The dry pipeline of transgenic mice means anti-corona drug/vaccine may take longer than expected.
By FE Editorial
A possible coronavirus (SARS CoV-2) cure will have to wait. Bloomberg reports that the supply-line of transgenic mice needed for studies has been dry for sometime now—and it will take quite a few weeks, even months, to restore this in adequate numbers for research to take off.
This means, talk of fast-tracking drug development for Covid-19 remains just talk. The problem is that even though mice and human share, to a large extent, a similar genetic make up—and physiological conditions manifest in a near-identical manner in both, making them top candidates for research on human pathologies—viral infections need a specific gene to exhibit similar characteristics—ACE2—which mice lack.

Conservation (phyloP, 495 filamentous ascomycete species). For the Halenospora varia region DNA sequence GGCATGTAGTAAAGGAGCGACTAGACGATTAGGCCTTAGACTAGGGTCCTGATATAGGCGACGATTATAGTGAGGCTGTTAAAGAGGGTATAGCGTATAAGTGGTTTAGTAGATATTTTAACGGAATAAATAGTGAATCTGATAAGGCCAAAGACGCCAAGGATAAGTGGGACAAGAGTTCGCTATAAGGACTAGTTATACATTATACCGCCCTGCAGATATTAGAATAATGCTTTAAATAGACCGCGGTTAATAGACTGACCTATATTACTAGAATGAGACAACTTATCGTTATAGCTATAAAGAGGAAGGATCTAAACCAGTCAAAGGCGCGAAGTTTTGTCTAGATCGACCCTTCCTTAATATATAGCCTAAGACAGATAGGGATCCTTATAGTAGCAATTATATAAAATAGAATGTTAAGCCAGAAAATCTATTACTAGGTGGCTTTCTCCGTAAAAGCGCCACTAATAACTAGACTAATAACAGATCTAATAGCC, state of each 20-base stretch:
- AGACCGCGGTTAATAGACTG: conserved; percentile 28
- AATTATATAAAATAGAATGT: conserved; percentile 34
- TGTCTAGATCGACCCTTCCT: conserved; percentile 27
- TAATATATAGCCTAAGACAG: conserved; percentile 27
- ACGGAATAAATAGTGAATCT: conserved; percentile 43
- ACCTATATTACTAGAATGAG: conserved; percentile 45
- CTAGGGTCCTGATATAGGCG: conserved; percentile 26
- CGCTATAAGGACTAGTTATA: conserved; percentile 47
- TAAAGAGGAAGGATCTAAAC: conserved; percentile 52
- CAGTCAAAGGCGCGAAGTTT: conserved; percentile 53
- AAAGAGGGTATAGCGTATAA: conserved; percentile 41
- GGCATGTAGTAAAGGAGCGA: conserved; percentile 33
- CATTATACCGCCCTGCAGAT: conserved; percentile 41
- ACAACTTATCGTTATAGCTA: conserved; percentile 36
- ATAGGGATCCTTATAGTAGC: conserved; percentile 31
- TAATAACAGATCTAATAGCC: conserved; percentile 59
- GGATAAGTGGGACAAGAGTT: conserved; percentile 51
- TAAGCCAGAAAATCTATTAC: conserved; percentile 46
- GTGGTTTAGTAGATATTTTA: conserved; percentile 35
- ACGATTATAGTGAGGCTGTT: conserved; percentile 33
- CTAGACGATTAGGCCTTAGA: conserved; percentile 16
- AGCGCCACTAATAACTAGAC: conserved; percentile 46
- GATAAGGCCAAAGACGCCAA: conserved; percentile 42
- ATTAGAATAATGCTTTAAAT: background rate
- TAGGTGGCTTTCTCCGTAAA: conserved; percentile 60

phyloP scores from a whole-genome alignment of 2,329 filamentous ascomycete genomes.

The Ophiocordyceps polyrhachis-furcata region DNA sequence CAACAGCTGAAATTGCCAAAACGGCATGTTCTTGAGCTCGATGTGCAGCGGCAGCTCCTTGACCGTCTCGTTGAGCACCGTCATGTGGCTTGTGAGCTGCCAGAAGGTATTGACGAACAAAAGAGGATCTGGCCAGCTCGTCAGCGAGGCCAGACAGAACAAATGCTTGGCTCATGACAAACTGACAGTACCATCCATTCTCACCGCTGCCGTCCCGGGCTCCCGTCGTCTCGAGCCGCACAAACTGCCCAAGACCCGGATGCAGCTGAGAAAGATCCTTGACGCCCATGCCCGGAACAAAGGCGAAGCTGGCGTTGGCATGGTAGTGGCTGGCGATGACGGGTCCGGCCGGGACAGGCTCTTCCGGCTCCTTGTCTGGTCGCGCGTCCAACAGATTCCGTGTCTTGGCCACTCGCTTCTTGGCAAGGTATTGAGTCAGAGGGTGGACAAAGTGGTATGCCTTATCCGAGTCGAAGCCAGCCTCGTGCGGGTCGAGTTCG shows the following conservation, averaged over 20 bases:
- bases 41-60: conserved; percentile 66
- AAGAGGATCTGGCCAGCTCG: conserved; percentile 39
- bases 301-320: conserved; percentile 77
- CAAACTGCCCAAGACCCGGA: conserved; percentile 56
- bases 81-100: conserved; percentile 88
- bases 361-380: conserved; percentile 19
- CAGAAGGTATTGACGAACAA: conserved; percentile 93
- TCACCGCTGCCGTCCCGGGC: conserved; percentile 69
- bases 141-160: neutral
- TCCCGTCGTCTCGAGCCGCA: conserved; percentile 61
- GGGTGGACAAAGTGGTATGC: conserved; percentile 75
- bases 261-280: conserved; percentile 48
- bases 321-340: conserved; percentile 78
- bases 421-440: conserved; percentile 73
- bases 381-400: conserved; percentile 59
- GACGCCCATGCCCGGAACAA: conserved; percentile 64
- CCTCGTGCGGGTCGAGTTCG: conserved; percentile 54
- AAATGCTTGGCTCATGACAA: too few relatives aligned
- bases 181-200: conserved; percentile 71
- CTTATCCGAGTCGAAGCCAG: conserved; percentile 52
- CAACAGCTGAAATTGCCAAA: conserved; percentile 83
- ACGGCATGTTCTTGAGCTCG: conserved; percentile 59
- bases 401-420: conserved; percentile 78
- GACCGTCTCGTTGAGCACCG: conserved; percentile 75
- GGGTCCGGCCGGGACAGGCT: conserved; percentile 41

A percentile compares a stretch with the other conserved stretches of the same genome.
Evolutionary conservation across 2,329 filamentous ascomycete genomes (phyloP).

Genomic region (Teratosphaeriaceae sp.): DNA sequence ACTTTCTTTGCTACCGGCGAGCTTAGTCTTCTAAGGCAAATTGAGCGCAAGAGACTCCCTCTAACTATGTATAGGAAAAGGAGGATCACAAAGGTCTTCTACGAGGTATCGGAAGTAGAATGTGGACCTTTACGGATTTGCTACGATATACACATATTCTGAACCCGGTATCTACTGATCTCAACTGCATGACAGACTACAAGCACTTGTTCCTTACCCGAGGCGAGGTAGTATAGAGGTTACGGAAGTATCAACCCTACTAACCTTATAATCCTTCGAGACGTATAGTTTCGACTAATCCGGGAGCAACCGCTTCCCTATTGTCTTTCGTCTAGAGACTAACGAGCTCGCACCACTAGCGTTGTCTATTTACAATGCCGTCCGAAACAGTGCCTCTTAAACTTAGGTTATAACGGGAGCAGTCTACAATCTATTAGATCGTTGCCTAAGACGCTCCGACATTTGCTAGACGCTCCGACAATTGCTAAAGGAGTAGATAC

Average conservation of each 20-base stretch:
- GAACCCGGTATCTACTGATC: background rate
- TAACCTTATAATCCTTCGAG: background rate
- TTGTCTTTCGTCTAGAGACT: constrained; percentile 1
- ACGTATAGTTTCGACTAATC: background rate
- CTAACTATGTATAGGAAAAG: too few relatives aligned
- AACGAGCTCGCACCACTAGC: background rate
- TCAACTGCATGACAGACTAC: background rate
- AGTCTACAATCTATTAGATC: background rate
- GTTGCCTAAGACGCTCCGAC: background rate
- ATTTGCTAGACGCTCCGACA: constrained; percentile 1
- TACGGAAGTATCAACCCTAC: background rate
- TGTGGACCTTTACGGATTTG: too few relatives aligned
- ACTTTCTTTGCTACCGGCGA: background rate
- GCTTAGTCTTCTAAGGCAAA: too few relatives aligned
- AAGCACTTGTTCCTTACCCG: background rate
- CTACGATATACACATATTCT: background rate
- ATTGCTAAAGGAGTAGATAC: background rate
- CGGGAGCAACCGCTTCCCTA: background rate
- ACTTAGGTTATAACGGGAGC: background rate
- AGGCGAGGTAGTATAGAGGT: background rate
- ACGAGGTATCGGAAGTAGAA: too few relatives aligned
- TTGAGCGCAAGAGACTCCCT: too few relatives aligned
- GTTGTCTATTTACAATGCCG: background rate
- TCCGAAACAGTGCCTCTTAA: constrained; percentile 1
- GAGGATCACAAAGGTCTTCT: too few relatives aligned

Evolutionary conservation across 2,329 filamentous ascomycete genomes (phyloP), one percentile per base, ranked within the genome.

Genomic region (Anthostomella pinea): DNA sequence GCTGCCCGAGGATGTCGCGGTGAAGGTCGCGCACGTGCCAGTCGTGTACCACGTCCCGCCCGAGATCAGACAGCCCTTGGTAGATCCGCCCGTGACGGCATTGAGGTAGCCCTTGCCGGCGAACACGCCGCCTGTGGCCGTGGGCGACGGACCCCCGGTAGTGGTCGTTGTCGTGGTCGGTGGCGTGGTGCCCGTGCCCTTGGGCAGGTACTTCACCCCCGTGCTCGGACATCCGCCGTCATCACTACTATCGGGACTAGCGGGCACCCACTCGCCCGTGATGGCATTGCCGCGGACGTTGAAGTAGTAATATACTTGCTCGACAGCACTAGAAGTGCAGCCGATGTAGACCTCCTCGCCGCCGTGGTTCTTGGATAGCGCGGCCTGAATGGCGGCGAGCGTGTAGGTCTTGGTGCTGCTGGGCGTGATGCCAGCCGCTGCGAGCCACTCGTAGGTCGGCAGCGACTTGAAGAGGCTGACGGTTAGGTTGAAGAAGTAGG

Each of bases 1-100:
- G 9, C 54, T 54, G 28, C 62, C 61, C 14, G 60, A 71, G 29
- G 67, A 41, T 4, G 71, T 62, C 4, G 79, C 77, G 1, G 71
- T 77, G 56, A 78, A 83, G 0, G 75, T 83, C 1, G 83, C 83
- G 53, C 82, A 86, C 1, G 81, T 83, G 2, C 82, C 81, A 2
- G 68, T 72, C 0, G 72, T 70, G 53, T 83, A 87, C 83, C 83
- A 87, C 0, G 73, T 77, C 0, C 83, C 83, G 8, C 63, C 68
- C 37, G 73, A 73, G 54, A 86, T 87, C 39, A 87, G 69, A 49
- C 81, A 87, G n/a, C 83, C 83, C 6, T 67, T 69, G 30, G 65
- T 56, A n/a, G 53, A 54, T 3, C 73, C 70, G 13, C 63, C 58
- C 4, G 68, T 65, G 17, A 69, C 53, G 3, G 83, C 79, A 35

Thus, transgenic mice are key to developing any drug. But, maintaining transgenic mice colonies at hand for anti-viral research is expensive, especially at a time when drug research is focusing on chronic diseases, and ailments like cancer, where the role of viruses is very limited.
So, by the time the supply is ready, corona would have likely become a much bigger problem, or the worst would likely be over. While some have talked about bypassing animal studies and proceeding directly to human trials, that process is a regulatory and ethical landmine.
Though some researchers, as Bloomberg reports, have turned to other animals, this isn’t nearly similar as conducting the experiments on mice—bringing to mind the cliché about the best-laid plans of mice and men.